Unlike the original “Pillars of Eternity,” “Deadfire” does not feature a sizeable post-game Expansion Pack. Instead, it features a more modern-styled Season Pass, which contains three DLC stories. One of these, “Seeker, Slayer, Survivor,” is a tiresome set of arena battles, while the other two are fairly short, but interesting, side-stories that are woven into the base game in such a way that they can take place at any point prior to the ending. Both of these DLC stories involve fleshing out the details of one of the gods of Eora, with “The Beast of Winter” DLC fleshing out Rhymrgand, the god of entropy, and “The Forgotten Sanctum” DLC fleshing out Wael, the god of secrets (and tentacles).

All told, I spent about 110 hours with “Deadfire,” and, sadly, I was quite tired of it by the time I reached the conclusion. None of the factions and none of the gods really spoke to me in any way, and the two aspects I enjoyed the most about the world of Eora – animancy and the Vithracks (a bald-faced knock-off of D&D’s Illithids, only mashed-up with spiders) – were barely touched upon. Instead of presenting a unique, strange Fantasy world which just so happens to share relatable problems with the real world, “Deadfire” presents heavy-handed anti-Imperialism and anti-Capitalism that just so happens to take place in a world with Elves and short, furry, bi-sexual pirates.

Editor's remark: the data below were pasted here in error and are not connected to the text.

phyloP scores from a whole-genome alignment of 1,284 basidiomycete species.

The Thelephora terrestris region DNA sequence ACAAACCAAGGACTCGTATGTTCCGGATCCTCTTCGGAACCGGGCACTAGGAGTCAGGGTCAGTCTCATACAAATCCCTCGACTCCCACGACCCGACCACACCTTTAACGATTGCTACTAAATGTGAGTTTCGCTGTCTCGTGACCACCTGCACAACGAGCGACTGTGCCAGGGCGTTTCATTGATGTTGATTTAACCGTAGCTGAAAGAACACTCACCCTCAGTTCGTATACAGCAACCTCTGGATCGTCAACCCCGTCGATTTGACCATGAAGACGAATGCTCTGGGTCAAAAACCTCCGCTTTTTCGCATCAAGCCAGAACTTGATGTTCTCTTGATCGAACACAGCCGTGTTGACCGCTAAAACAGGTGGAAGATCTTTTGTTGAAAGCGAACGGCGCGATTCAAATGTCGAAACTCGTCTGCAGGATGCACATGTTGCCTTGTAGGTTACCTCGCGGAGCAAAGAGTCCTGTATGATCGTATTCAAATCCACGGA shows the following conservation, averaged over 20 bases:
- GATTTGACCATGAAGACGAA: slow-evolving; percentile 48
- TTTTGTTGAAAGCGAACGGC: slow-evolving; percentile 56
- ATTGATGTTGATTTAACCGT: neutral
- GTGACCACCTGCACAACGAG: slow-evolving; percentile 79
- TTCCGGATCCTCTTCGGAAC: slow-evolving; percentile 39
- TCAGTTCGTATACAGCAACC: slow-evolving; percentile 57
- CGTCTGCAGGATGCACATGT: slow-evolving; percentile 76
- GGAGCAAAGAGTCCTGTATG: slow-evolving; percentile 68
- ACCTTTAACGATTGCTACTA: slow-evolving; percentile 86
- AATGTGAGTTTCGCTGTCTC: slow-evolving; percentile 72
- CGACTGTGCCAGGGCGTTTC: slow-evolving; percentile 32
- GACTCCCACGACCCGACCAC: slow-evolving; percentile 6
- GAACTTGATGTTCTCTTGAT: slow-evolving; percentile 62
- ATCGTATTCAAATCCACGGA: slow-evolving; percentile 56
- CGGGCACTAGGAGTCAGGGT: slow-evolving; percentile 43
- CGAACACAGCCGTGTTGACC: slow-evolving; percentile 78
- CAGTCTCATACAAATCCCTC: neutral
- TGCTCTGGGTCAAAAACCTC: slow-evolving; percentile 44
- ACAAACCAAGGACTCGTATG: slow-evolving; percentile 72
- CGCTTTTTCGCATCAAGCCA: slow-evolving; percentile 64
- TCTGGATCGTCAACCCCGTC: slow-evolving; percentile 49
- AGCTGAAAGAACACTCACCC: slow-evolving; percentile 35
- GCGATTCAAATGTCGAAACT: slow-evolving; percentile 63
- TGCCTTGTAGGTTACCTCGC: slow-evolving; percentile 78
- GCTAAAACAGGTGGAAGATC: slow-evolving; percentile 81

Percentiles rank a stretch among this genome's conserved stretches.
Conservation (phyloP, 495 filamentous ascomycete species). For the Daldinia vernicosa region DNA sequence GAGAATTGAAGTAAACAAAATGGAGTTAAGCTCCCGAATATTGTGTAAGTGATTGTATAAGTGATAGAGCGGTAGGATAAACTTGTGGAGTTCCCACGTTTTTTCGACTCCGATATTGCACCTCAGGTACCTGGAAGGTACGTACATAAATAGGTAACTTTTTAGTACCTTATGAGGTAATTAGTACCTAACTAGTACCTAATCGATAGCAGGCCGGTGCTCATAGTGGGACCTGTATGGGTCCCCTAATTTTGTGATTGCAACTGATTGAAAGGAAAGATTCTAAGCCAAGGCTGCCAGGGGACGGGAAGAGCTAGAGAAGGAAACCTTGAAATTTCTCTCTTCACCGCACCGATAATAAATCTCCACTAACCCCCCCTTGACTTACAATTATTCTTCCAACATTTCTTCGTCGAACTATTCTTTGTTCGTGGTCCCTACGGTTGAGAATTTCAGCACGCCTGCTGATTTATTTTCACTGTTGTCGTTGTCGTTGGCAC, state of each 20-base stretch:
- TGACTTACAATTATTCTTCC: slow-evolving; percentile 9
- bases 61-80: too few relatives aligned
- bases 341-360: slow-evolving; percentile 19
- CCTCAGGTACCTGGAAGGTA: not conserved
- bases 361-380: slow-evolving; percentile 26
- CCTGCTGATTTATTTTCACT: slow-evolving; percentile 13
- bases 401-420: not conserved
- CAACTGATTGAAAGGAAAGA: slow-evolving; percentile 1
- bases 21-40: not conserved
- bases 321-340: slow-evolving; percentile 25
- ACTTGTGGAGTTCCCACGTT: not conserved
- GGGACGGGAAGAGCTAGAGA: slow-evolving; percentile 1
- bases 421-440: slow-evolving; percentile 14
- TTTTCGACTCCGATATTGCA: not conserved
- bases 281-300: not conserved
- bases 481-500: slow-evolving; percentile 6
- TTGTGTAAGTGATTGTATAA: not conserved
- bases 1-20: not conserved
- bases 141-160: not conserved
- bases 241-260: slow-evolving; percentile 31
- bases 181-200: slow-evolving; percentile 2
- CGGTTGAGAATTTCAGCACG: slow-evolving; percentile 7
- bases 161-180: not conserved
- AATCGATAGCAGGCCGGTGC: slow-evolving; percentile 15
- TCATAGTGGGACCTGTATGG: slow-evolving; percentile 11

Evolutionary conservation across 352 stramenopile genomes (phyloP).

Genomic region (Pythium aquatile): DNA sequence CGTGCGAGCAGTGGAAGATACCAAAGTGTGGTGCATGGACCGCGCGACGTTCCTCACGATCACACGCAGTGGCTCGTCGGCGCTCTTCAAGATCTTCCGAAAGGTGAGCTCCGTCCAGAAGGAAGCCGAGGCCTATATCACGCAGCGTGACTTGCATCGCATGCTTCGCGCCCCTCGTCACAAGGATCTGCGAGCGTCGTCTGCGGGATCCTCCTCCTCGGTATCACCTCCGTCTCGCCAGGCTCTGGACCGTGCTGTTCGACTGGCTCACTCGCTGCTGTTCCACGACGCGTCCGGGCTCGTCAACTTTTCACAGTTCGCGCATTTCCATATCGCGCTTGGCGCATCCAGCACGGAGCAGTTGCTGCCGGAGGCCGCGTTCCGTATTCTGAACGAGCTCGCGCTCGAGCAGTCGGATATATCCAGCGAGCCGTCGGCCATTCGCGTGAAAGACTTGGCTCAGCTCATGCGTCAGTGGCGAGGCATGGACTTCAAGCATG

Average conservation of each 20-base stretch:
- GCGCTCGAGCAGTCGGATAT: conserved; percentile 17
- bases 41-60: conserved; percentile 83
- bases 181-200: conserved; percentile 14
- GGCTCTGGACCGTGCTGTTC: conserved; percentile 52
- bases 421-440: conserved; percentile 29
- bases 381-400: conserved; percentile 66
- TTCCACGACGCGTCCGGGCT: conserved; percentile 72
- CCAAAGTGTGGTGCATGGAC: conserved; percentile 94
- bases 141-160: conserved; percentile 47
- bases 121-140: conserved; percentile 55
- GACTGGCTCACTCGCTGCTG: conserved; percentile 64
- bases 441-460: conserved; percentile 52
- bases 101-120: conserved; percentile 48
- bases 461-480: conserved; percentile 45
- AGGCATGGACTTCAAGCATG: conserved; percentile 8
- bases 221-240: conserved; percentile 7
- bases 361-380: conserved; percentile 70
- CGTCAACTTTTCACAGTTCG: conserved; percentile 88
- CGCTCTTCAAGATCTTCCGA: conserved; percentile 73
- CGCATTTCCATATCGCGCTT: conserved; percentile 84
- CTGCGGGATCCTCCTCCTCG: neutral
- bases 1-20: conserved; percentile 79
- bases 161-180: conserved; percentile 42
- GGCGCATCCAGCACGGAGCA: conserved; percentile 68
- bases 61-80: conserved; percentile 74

Gameplay
Real-Time with Pause has always been something of a compromise when it comes to Role-Playing gameplay. The concept evolved out of the ‘90s’ obsession with ‘MOAR AKSHUN,’ which lead new subgenres like the ‘Diablo’-inspire Hack ‘n Slash to steal much of the RPG genre’s thunder. The ‘Pause’ part of Real-Time with Pause was added in order to give some semblance of order and control to the smaller-scale battles that concern RPGs as opposed to the large-scale battles that concern Strategy games. However, compromises are never ideal for any party involved, so as one of their stretch goals, Obsidian pledged to make a wholly turn-based mode for “Deadfire,” which I jumped into without a moment’s hesitation.

Even in turn-based mode, “Deadfire” is still largely the same as its predecessor. It is not a D&D-based game, but is instead a type of homebrew tabletop gaming system cobbled together from the bits and pieces of D&D 4th Edition that couldn’t be copyrighted or trademarked. Thus we’ve got a similar spread of character stats, only with different names. We’ve got a stable of mostly-recognizable character classes, plus a few weird ones. We’ve got a 100-sided die for randomness instead of a 20-sided one. We’ve got four defenses (Deflection, Fortitude, Reflex, and Will) and an Accuracy stat that aims to hit them. Furthermore, in turn-based mode, we’ve got movement, action, and free action, with characters allowed to move around 5 meters per turn, perform a single action, and perform as many free actions as they want.